That Little Spot In The Bend Of The River By Means Of These Two Plants Is
Firmly Impressed In
My memory, and is a joy to me whenever I think of it.
The sunshine, the song of the water,
The pleasant green grass, the white
orchis, and the purplish stones were thereby rendered permanent to me.
Such is the wonderful power of plants. To any one who takes a delight in
wild flowers some spot or other of the earth is always becoming
There is, however, something curious about this butterbur. It is related
to the coltsfoot of the arable fields, and the coltsfoot sends up a stalk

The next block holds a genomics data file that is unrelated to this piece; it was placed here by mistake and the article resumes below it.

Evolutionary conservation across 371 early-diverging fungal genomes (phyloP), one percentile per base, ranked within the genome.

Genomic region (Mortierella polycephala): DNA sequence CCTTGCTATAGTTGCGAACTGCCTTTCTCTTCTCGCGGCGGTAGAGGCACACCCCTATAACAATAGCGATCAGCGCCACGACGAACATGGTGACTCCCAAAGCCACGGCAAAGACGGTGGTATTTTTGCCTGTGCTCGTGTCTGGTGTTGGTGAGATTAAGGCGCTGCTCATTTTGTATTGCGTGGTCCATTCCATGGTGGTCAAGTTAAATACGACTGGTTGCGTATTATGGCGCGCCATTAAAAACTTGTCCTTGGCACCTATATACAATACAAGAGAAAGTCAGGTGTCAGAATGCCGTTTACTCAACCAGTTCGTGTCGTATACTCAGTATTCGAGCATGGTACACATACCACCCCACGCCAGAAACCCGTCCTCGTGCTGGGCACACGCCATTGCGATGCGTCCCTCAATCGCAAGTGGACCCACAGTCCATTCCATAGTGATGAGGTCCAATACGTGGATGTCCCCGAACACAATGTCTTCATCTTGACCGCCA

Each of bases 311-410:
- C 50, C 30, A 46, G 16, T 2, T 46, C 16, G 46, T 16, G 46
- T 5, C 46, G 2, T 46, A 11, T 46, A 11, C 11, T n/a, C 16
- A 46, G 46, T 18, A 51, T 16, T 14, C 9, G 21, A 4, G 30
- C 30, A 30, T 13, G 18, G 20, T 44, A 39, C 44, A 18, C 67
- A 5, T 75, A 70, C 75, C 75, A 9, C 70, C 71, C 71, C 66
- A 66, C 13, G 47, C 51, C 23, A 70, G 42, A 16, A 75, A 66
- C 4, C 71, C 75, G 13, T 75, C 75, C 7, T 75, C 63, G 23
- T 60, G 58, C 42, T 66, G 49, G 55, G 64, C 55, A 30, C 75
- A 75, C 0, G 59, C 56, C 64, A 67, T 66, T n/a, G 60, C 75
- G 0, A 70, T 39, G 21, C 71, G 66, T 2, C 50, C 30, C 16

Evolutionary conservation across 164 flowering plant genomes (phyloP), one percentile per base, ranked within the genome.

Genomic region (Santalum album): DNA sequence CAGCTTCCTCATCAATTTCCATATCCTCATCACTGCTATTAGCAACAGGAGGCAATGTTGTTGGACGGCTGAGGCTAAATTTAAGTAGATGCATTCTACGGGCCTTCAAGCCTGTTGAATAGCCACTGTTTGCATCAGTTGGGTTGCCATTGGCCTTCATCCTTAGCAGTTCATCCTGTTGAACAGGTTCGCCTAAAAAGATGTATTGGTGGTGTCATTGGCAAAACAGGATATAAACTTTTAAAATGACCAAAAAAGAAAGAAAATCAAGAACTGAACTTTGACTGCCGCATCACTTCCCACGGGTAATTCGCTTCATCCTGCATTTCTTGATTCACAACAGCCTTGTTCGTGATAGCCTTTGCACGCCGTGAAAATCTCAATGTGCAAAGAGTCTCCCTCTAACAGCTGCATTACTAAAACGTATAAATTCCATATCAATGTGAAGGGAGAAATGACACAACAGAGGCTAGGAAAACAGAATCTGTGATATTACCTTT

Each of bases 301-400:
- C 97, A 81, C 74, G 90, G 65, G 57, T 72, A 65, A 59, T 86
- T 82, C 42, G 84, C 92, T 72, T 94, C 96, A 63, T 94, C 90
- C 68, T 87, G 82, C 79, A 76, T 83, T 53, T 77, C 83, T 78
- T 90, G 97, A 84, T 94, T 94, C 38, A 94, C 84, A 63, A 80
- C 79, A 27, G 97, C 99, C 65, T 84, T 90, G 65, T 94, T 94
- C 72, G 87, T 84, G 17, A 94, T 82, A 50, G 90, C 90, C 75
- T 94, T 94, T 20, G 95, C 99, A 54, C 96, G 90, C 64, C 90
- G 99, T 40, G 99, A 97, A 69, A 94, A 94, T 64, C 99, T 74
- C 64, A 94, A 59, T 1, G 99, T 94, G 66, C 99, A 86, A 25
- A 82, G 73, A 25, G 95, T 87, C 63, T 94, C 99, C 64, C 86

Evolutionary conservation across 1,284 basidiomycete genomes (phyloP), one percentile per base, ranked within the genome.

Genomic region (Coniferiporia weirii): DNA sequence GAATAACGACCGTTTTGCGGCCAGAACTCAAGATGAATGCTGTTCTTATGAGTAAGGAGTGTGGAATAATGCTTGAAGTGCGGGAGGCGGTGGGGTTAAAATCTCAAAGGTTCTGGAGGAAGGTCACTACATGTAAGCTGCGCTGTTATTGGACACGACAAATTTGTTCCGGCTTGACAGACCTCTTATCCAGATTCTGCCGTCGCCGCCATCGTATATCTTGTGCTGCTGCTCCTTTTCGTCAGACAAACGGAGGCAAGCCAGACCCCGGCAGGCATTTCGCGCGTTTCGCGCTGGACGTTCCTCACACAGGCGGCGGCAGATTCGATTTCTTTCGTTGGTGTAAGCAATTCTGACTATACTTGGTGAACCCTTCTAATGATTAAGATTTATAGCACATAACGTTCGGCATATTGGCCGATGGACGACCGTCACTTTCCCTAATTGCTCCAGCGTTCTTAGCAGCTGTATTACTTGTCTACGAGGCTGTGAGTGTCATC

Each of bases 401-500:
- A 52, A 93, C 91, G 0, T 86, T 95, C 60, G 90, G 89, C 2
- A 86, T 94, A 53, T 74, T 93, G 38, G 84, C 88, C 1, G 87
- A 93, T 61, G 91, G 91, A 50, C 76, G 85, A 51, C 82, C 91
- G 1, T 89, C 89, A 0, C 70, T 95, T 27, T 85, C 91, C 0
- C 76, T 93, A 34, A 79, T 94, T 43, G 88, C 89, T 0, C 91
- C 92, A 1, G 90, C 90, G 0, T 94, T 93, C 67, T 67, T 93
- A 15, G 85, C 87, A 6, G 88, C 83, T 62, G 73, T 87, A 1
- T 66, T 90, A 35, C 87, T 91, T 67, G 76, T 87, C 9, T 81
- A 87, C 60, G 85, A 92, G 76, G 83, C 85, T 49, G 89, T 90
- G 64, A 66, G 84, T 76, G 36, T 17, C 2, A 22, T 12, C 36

without a leaf, and flowers before any green appears. So, too, the
butterbur of the river flowers before its great leaf comes. Nothing is
really common either, for everything is so local that you may spend
years, and in fact a lifetime, in a district and never see a flower
plentiful enough in another. Just where I am staying now the pennywort
grows on every wall attached to the mortar between the cobbles. In some
places you may search the roads in vain for this little plant, which has
this merit, that its rounded leaf presents a fresh green in February. It
does not die away, it appears as green as spring, and pieces of the wall
are ornamented with it as thickly as the iron-headed nails in old doors.
One plant grows out of the hard stem of a hawthorn tree, as if it were a
parasite like the mistletoe; probably there is some crack which the plant
itself has hidden.
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